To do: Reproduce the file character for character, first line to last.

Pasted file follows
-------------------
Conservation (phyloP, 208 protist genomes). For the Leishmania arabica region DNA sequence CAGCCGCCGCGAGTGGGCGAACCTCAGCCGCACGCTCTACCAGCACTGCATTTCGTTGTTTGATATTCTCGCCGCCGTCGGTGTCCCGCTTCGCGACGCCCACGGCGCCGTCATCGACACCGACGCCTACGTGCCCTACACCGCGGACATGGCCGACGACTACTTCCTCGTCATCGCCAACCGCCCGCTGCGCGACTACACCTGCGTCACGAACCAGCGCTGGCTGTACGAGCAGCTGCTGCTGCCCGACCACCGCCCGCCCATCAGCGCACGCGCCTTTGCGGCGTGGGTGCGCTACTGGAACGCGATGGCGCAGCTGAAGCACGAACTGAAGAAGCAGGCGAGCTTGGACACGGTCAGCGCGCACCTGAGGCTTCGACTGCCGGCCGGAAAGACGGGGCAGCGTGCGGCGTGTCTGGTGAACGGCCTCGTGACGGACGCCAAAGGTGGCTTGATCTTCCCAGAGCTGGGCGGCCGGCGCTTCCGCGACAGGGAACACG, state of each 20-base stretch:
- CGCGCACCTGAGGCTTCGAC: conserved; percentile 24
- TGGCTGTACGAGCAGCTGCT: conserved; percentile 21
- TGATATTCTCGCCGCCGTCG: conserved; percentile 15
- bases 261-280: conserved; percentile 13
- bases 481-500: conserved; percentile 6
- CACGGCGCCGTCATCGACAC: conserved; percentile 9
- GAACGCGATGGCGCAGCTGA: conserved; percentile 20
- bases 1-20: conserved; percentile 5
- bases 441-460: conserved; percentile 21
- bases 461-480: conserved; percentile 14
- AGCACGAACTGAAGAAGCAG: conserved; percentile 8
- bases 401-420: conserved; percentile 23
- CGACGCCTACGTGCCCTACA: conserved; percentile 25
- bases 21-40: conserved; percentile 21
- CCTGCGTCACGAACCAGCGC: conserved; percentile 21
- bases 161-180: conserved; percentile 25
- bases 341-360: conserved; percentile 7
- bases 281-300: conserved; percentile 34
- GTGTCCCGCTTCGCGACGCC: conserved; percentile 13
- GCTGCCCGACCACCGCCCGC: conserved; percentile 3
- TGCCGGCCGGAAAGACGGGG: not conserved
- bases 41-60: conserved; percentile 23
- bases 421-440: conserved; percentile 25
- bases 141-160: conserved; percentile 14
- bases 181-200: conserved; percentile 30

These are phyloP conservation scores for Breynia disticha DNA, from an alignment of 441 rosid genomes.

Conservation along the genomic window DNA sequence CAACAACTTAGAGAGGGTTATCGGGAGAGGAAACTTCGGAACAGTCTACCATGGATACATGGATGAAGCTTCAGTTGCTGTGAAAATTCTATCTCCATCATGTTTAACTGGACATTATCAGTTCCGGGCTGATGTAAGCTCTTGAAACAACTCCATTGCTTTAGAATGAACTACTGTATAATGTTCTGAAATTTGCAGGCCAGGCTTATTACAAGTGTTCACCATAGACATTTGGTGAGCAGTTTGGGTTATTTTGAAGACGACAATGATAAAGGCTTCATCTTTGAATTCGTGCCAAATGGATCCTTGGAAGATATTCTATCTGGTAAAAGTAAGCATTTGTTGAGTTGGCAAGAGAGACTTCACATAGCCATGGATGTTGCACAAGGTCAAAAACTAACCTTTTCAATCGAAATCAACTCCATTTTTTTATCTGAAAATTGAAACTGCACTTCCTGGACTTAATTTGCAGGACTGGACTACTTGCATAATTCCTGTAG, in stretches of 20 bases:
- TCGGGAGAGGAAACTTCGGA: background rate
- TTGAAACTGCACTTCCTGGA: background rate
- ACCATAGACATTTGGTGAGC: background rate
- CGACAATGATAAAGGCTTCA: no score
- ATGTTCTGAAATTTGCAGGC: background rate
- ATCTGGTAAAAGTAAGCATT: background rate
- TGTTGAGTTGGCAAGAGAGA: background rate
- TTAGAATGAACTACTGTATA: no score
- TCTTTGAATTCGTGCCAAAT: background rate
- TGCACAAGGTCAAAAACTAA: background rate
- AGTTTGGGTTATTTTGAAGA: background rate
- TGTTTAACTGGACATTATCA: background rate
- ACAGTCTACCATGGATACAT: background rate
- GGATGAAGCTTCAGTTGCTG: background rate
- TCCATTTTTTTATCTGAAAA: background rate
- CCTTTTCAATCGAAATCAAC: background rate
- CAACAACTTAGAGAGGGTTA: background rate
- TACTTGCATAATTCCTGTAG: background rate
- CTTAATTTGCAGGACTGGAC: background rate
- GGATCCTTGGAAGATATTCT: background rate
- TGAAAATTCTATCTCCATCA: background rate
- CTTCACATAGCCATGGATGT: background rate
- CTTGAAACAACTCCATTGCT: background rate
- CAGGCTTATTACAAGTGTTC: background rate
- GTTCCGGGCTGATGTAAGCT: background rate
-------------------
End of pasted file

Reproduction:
Conservation (phyloP, 208 protist genomes). For the Leishmania arabica region DNA sequence CAGCCGCCGCGAGTGGGCGAACCTCAGCCGCACGCTCTACCAGCACTGCATTTCGTTGTTTGATATTCTCGCCGCCGTCGGTGTCCCGCTTCGCGACGCCCACGGCGCCGTCATCGACACCGACGCCTACGTGCCCTACACCGCGGACATGGCCGACGACTACTTCCTCGTCATCGCCAACCGCCCGCTGCGCGACTACACCTGCGTCACGAACCAGCGCTGGCTGTACGAGCAGCTGCTGCTGCCCGACCACCGCCCGCCCATCAGCGCACGCGCCTTTGCGGCGTGGGTGCGCTACTGGAACGCGATGGCGCAGCTGAAGCACGAACTGAAGAAGCAGGCGAGCTTGGACACGGTCAGCGCGCACCTGAGGCTTCGACTGCCGGCCGGAAAGACGGGGCAGCGTGCGGCGTGTCTGGTGAACGGCCTCGTGACGGACGCCAAAGGTGGCTTGATCTTCCCAGAGCTGGGCGGCCGGCGCTTCCGCGACAGGGAACACG, state of each 20-base stretch:
- CGCGCACCTGAGGCTTCGAC: conserved; percentile 24
- TGGCTGTACGAGCAGCTGCT: conserved; percentile 21
- TGATATTCTCGCCGCCGTCG: conserved; percentile 15
- bases 261-280: conserved; percentile 13
- bases 481-500: conserved; percentile 6
- CACGGCGCCGTCATCGACAC: conserved; percentile 9
- GAACGCGATGGCGCAGCTGA: conserved; percentile 20
- bases 1-20: conserved; percentile 5
- bases 441-460: conserved; percentile 21
- bases 461-480: conserved; percentile 14
- AGCACGAACTGAAGAAGCAG: conserved; percentile 8
- bases 401-420: conserved; percentile 23
- CGACGCCTACGTGCCCTACA: conserved; percentile 25
- bases 21-40: conserved; percentile 21
- CCTGCGTCACGAACCAGCGC: conserved; percentile 21
- bases 161-180: conserved; percentile 25
- bases 341-360: conserved; percentile 7
- bases 281-300: conserved; percentile 34
- GTGTCCCGCTTCGCGACGCC: conserved; percentile 13
- GCTGCCCGACCACCGCCCGC: conserved; percentile 3
- TGCCGGCCGGAAAGACGGGG: not conserved
- bases 41-60: conserved; percentile 23
- bases 421-440: conserved; percentile 25
- bases 141-160: conserved; percentile 14
- bases 181-200: conserved; percentile 30

These are phyloP conservation scores for Breynia disticha DNA, from an alignment of 441 rosid genomes.

Conservation along the genomic window DNA sequence CAACAACTTAGAGAGGGTTATCGGGAGAGGAAACTTCGGAACAGTCTACCATGGATACATGGATGAAGCTTCAGTTGCTGTGAAAATTCTATCTCCATCATGTTTAACTGGACATTATCAGTTCCGGGCTGATGTAAGCTCTTGAAACAACTCCATTGCTTTAGAATGAACTACTGTATAATGTTCTGAAATTTGCAGGCCAGGCTTATTACAAGTGTTCACCATAGACATTTGGTGAGCAGTTTGGGTTATTTTGAAGACGACAATGATAAAGGCTTCATCTTTGAATTCGTGCCAAATGGATCCTTGGAAGATATTCTATCTGGTAAAAGTAAGCATTTGTTGAGTTGGCAAGAGAGACTTCACATAGCCATGGATGTTGCACAAGGTCAAAAACTAACCTTTTCAATCGAAATCAACTCCATTTTTTTATCTGAAAATTGAAACTGCACTTCCTGGACTTAATTTGCAGGACTGGACTACTTGCATAATTCCTGTAG, in stretches of 20 bases:
- TCGGGAGAGGAAACTTCGGA: background rate
- TTGAAACTGCACTTCCTGGA: background rate
- ACCATAGACATTTGGTGAGC: background rate
- CGACAATGATAAAGGCTTCA: no score
- ATGTTCTGAAATTTGCAGGC: background rate
- ATCTGGTAAAAGTAAGCATT: background rate
- TGTTGAGTTGGCAAGAGAGA: background rate
- TTAGAATGAACTACTGTATA: no score
- TCTTTGAATTCGTGCCAAAT: background rate
- TGCACAAGGTCAAAAACTAA: background rate
- AGTTTGGGTTATTTTGAAGA: background rate
- TGTTTAACTGGACATTATCA: background rate
- ACAGTCTACCATGGATACAT: background rate
- GGATGAAGCTTCAGTTGCTG: background rate
- TCCATTTTTTTATCTGAAAA: background rate
- CCTTTTCAATCGAAATCAAC: background rate
- CAACAACTTAGAGAGGGTTA: background rate
- TACTTGCATAATTCCTGTAG: background rate
- CTTAATTTGCAGGACTGGAC: background rate
- GGATCCTTGGAAGATATTCT: background rate
- TGAAAATTCTATCTCCATCA: background rate
- CTTCACATAGCCATGGATGT: background rate
- CTTGAAACAACTCCATTGCT: background rate
- CAGGCTTATTACAAGTGTTC: background rate
- GTTCCGGGCTGATGTAAGCT: background rate